Women’s Voices for the Earth, whose tagline is: “Our Health, Our Future, Toxic Free” recently released an article on the hidden toxins in the everyday cleaners we buy: “Cleaning product companies tell you that to keep your home clean and smelling fresh, you need to rely on an army of cleaning and air care products. Sprays, wipes, powders, liquids, and more are sold with the promise of improving your home and your health by removing dirt and germs. More often than not, these products are also infused with fragrance to add a pleasant sensory experience to your everyday chores and to give your home that “clean” and “fresh “smell of lemon or pine forests. What companies are not telling you is that cleaning products can contain toxic chemicals that may harm your health. Manufacturers often recommend frequent and repeated use of their products, but this also translates to frequent and repeated exposures to potentially harmful chemicals. You may inhale these chemicals by breathing indoor air and some of them can be absorbed through the skin. Long-term exposures to certain chemicals found in household cleaners have been linked to serious health problems like pregnancy complications, breast cancer, birth defects, asthma, and allergic reactions.” 4



This article also points to the fact that superbugs can be created through the use of household cleaning products. In fact, according to the World Health Organization #3 & #4 cause of death worldwide is respiratory and pulmonary infections!


A study by the National University of Ireland discovered that introducing disinfectants to laboratory cultures of Pseudomonas aeruginosa, caused the bacteria to adapt to survive not only the disinfectant but also to common antibiotics without having ever been exposed to them. The bacteria cell had adapted to rid itself of disinfectants and antibiotics and created a mutation in its DNA to resist certain strains of antibiotics altogether.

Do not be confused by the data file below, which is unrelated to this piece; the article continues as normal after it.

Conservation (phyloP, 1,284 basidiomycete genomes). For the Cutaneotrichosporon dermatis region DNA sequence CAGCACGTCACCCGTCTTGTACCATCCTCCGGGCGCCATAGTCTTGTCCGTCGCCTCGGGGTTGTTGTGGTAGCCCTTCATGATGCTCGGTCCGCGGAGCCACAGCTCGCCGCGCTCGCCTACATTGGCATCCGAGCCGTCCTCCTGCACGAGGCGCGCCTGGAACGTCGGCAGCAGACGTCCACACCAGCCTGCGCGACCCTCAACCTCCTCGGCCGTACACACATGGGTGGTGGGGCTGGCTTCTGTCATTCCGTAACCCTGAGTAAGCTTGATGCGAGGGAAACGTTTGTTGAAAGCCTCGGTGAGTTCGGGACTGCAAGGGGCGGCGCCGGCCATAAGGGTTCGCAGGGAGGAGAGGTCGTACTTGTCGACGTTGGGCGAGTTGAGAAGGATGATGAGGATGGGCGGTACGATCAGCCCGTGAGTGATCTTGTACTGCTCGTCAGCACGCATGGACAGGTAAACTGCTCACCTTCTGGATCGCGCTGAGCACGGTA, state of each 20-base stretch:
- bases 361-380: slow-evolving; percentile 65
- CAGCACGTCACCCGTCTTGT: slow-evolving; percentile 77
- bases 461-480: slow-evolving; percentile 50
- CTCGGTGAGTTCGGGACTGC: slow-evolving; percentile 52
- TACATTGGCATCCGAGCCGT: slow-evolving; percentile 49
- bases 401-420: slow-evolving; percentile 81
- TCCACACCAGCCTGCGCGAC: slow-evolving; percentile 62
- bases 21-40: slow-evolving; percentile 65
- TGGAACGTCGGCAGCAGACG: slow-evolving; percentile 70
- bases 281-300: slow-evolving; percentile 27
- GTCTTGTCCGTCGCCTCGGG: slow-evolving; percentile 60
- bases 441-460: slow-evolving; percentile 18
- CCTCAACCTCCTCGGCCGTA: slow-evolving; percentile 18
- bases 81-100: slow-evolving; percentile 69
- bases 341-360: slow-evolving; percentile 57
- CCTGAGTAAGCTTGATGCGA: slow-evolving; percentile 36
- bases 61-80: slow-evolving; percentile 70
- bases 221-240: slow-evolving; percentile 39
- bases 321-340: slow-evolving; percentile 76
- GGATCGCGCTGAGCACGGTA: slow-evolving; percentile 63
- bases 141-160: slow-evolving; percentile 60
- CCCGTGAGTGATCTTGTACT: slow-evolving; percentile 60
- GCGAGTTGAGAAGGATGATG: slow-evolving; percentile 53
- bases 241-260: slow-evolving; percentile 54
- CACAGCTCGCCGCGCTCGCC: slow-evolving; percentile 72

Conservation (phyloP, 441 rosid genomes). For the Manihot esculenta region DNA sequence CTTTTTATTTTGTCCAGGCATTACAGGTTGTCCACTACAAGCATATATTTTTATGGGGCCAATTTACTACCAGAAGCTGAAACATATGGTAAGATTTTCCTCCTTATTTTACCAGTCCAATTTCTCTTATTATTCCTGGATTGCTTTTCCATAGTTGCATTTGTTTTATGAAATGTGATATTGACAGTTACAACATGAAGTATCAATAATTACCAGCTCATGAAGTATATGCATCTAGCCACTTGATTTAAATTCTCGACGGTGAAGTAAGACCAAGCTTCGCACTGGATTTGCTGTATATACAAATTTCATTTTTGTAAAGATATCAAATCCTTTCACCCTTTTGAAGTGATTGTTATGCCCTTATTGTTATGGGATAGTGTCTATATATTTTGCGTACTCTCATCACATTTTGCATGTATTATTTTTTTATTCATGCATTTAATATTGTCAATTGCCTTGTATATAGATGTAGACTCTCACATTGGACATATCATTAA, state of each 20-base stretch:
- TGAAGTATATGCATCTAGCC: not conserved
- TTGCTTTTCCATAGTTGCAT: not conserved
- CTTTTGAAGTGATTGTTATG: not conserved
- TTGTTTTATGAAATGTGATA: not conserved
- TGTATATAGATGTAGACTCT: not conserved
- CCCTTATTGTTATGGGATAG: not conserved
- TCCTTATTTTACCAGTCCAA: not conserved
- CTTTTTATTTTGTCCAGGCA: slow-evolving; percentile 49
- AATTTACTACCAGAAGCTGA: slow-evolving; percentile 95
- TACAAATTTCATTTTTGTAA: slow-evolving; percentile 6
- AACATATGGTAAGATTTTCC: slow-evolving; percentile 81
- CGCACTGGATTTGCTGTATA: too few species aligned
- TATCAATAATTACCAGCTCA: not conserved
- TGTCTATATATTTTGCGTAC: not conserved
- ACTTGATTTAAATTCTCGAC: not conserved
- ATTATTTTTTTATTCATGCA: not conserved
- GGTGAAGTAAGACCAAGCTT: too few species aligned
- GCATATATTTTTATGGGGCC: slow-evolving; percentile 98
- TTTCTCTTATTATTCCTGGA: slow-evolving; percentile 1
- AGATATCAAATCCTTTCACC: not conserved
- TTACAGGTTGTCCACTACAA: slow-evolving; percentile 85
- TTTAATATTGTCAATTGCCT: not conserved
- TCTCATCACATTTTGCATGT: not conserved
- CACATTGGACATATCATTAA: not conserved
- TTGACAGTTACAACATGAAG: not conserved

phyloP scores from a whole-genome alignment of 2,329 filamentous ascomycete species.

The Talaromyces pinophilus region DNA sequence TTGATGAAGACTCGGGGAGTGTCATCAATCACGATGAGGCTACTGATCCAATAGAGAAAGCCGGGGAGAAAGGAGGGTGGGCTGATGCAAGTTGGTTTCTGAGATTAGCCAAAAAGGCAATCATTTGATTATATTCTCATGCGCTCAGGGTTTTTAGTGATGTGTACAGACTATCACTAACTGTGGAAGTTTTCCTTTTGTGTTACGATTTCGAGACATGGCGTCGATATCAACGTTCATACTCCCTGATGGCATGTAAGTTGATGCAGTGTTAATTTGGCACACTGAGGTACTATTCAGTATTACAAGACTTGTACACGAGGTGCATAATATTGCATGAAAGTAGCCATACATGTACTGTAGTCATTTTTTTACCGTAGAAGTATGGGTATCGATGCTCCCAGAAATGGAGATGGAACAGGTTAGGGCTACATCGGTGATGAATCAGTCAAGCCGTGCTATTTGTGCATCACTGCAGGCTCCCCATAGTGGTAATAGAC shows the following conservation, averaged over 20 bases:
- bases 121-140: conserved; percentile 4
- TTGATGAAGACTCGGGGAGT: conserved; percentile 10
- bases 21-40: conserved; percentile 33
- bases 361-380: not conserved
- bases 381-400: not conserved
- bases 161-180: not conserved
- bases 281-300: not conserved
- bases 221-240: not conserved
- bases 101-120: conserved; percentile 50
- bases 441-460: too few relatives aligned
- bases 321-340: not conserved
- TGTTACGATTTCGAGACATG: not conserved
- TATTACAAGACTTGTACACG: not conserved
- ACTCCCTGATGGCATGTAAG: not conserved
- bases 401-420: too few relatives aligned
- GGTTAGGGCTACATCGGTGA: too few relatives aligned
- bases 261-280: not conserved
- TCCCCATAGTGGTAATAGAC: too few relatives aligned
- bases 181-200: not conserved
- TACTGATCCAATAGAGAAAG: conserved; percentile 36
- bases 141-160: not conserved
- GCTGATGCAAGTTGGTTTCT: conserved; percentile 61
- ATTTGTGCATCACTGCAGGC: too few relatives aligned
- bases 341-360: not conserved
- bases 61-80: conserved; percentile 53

Superbugs can easily get out of control. Certain resistant bacteria are known for causing pneumonia, urinary tract infections, skin infections, and more which can all become very dangerous if they can’t be treated and the patient’s health is compromised. 5


But there is hope. Read on!


So what can we do to protect ourselves and clean our homes, schools, churches, workplaces, and more?


If you want your spaces to be truly clean and much safer, you can check out the line of microbe-killing/destroying products from Last Germ.


With Vital Oxide and the 2-step process employed by Last Germ, germs are killed physically, no harsh or toxic chemicals are required.




In Step 2 of our Last Germ system, this Antimicrobial Protectant is effective at killing 99.99% of the dangers we cannot see and goes on protecting against new microbes that come in contact with a protected surface for up to 90 days. And, just recently, we have new testing that shows elimination of SARS-CoV-2, the virus that causes COVID-19, for up to 46 days!


Our 2-step process begins with completely killing any existing bacteria, viruses, and germs that are on a surface. Vital Oxide is a hospital-grade disinfectant that is EPA Registered and can be found on the N list as a product that successfully eliminates SARS-CoV-2 (COVID-19). This product is applied with an electrostatic sprayer, allowing every surface point to be sanitized. After 5 minutes, 99.999% of microbes are eliminated. 6


Finally...


If you want to learn more about how Vital Oxide and/or how the 2-step process can help you or if you have any questions about how it all works, you can contact an agent near you. They will be happy to assist you.




References

  1. Discover Magazine: https://www.discovermagazine.com/environment/cleaning-fumes-linger-a-long-time-in-your-home-and-cracking-a-window-doesnt

  2. American Lung Association: https://www.lung.org/clean-air/at-home/indoor-air-pollutants/cleaning-supplies-household-chem

  3. Last Germ: https://www.lastgerm.com/the-air-you-breathe

  4. Last Germ: https://www.lastgerm.com/post/cleaning-is-a-problem-when-using-toxic-cleaners

  5. Last Germ: https://www.lastgerm.com/post/cleaning-is-a-problem-when-using-toxic-cleaners

  6. Last Germ: https://www.lastgerm.com/how-it-works